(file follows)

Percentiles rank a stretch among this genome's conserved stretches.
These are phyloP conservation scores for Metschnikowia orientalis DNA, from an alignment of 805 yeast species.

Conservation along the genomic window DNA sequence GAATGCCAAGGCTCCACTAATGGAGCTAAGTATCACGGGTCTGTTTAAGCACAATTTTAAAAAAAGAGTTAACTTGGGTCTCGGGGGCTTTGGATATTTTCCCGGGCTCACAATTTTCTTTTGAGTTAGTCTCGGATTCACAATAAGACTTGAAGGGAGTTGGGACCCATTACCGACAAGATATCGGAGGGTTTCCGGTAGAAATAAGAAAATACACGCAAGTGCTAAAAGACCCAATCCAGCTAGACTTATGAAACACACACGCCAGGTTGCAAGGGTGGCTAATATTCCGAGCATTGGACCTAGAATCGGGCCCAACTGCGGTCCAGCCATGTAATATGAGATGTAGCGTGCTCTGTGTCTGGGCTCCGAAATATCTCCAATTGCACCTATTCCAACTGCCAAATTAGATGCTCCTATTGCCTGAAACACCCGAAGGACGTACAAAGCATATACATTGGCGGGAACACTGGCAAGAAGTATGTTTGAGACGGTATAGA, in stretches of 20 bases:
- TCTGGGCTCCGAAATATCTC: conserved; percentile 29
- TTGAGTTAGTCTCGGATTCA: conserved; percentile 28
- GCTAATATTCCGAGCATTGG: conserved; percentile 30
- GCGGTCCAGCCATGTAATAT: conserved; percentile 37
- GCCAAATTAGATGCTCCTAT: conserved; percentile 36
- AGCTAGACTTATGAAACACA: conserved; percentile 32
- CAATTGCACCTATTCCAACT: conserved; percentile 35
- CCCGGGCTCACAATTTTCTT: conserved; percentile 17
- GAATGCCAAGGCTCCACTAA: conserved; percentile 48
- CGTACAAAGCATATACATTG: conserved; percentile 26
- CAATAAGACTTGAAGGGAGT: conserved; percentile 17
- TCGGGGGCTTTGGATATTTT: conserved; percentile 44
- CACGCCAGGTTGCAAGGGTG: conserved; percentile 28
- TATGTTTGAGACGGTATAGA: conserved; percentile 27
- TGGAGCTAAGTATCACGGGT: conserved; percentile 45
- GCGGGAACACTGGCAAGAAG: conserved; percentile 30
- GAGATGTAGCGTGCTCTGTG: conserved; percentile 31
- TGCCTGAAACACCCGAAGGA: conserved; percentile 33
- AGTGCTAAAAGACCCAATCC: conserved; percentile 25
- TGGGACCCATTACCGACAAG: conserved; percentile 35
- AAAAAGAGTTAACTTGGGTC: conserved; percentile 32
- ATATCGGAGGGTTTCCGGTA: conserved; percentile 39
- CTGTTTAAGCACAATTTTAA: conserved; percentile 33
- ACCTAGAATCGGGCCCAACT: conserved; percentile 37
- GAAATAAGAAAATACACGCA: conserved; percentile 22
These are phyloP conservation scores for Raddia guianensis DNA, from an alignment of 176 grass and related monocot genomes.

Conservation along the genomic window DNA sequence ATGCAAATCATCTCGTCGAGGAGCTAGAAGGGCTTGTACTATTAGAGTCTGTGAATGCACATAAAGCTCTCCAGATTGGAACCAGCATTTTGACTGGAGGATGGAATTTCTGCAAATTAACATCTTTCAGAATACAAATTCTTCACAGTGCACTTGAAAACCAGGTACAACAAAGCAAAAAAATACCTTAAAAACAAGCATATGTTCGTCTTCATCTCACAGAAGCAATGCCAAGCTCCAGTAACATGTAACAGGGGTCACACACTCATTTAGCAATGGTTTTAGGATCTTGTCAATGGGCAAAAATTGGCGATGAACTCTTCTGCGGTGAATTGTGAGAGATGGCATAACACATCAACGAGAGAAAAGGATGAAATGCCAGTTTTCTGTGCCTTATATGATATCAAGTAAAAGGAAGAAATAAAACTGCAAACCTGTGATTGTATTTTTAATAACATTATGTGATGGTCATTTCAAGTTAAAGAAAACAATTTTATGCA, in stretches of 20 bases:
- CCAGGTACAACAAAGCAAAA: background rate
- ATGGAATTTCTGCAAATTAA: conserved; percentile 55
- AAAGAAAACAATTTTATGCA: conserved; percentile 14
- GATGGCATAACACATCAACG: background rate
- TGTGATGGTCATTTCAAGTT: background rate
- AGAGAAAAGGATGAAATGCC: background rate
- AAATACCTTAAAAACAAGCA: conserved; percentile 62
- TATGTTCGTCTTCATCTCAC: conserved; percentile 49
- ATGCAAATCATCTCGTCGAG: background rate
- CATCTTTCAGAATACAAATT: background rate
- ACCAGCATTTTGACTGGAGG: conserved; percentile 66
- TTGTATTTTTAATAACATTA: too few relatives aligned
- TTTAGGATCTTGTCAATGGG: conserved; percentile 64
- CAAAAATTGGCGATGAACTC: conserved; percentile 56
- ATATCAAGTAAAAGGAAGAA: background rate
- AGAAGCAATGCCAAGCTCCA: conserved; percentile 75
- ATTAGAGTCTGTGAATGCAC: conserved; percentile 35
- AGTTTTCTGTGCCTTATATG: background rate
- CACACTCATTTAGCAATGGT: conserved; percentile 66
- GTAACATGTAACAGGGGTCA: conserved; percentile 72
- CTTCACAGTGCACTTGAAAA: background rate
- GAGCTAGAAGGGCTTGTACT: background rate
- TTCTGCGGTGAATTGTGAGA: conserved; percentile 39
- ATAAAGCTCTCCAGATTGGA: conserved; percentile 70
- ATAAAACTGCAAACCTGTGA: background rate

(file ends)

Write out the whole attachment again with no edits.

Percentiles rank a stretch among this genome's conserved stretches.
These are phyloP conservation scores for Metschnikowia orientalis DNA, from an alignment of 805 yeast species.

Conservation along the genomic window DNA sequence GAATGCCAAGGCTCCACTAATGGAGCTAAGTATCACGGGTCTGTTTAAGCACAATTTTAAAAAAAGAGTTAACTTGGGTCTCGGGGGCTTTGGATATTTTCCCGGGCTCACAATTTTCTTTTGAGTTAGTCTCGGATTCACAATAAGACTTGAAGGGAGTTGGGACCCATTACCGACAAGATATCGGAGGGTTTCCGGTAGAAATAAGAAAATACACGCAAGTGCTAAAAGACCCAATCCAGCTAGACTTATGAAACACACACGCCAGGTTGCAAGGGTGGCTAATATTCCGAGCATTGGACCTAGAATCGGGCCCAACTGCGGTCCAGCCATGTAATATGAGATGTAGCGTGCTCTGTGTCTGGGCTCCGAAATATCTCCAATTGCACCTATTCCAACTGCCAAATTAGATGCTCCTATTGCCTGAAACACCCGAAGGACGTACAAAGCATATACATTGGCGGGAACACTGGCAAGAAGTATGTTTGAGACGGTATAGA, in stretches of 20 bases:
- TCTGGGCTCCGAAATATCTC: conserved; percentile 29
- TTGAGTTAGTCTCGGATTCA: conserved; percentile 28
- GCTAATATTCCGAGCATTGG: conserved; percentile 30
- GCGGTCCAGCCATGTAATAT: conserved; percentile 37
- GCCAAATTAGATGCTCCTAT: conserved; percentile 36
- AGCTAGACTTATGAAACACA: conserved; percentile 32
- CAATTGCACCTATTCCAACT: conserved; percentile 35
- CCCGGGCTCACAATTTTCTT: conserved; percentile 17
- GAATGCCAAGGCTCCACTAA: conserved; percentile 48
- CGTACAAAGCATATACATTG: conserved; percentile 26
- CAATAAGACTTGAAGGGAGT: conserved; percentile 17
- TCGGGGGCTTTGGATATTTT: conserved; percentile 44
- CACGCCAGGTTGCAAGGGTG: conserved; percentile 28
- TATGTTTGAGACGGTATAGA: conserved; percentile 27
- TGGAGCTAAGTATCACGGGT: conserved; percentile 45
- GCGGGAACACTGGCAAGAAG: conserved; percentile 30
- GAGATGTAGCGTGCTCTGTG: conserved; percentile 31
- TGCCTGAAACACCCGAAGGA: conserved; percentile 33
- AGTGCTAAAAGACCCAATCC: conserved; percentile 25
- TGGGACCCATTACCGACAAG: conserved; percentile 35
- AAAAAGAGTTAACTTGGGTC: conserved; percentile 32
- ATATCGGAGGGTTTCCGGTA: conserved; percentile 39
- CTGTTTAAGCACAATTTTAA: conserved; percentile 33
- ACCTAGAATCGGGCCCAACT: conserved; percentile 37
- GAAATAAGAAAATACACGCA: conserved; percentile 22
These are phyloP conservation scores for Raddia guianensis DNA, from an alignment of 176 grass and related monocot genomes.

Conservation along the genomic window DNA sequence ATGCAAATCATCTCGTCGAGGAGCTAGAAGGGCTTGTACTATTAGAGTCTGTGAATGCACATAAAGCTCTCCAGATTGGAACCAGCATTTTGACTGGAGGATGGAATTTCTGCAAATTAACATCTTTCAGAATACAAATTCTTCACAGTGCACTTGAAAACCAGGTACAACAAAGCAAAAAAATACCTTAAAAACAAGCATATGTTCGTCTTCATCTCACAGAAGCAATGCCAAGCTCCAGTAACATGTAACAGGGGTCACACACTCATTTAGCAATGGTTTTAGGATCTTGTCAATGGGCAAAAATTGGCGATGAACTCTTCTGCGGTGAATTGTGAGAGATGGCATAACACATCAACGAGAGAAAAGGATGAAATGCCAGTTTTCTGTGCCTTATATGATATCAAGTAAAAGGAAGAAATAAAACTGCAAACCTGTGATTGTATTTTTAATAACATTATGTGATGGTCATTTCAAGTTAAAGAAAACAATTTTATGCA, in stretches of 20 bases:
- CCAGGTACAACAAAGCAAAA: background rate
- ATGGAATTTCTGCAAATTAA: conserved; percentile 55
- AAAGAAAACAATTTTATGCA: conserved; percentile 14
- GATGGCATAACACATCAACG: background rate
- TGTGATGGTCATTTCAAGTT: background rate
- AGAGAAAAGGATGAAATGCC: background rate
- AAATACCTTAAAAACAAGCA: conserved; percentile 62
- TATGTTCGTCTTCATCTCAC: conserved; percentile 49
- ATGCAAATCATCTCGTCGAG: background rate
- CATCTTTCAGAATACAAATT: background rate
- ACCAGCATTTTGACTGGAGG: conserved; percentile 66
- TTGTATTTTTAATAACATTA: too few relatives aligned
- TTTAGGATCTTGTCAATGGG: conserved; percentile 64
- CAAAAATTGGCGATGAACTC: conserved; percentile 56
- ATATCAAGTAAAAGGAAGAA: background rate
- AGAAGCAATGCCAAGCTCCA: conserved; percentile 75
- ATTAGAGTCTGTGAATGCAC: conserved; percentile 35
- AGTTTTCTGTGCCTTATATG: background rate
- CACACTCATTTAGCAATGGT: conserved; percentile 66
- GTAACATGTAACAGGGGTCA: conserved; percentile 72
- CTTCACAGTGCACTTGAAAA: background rate
- GAGCTAGAAGGGCTTGTACT: background rate
- TTCTGCGGTGAATTGTGAGA: conserved; percentile 39
- ATAAAGCTCTCCAGATTGGA: conserved; percentile 70
- ATAAAACTGCAAACCTGTGA: background rate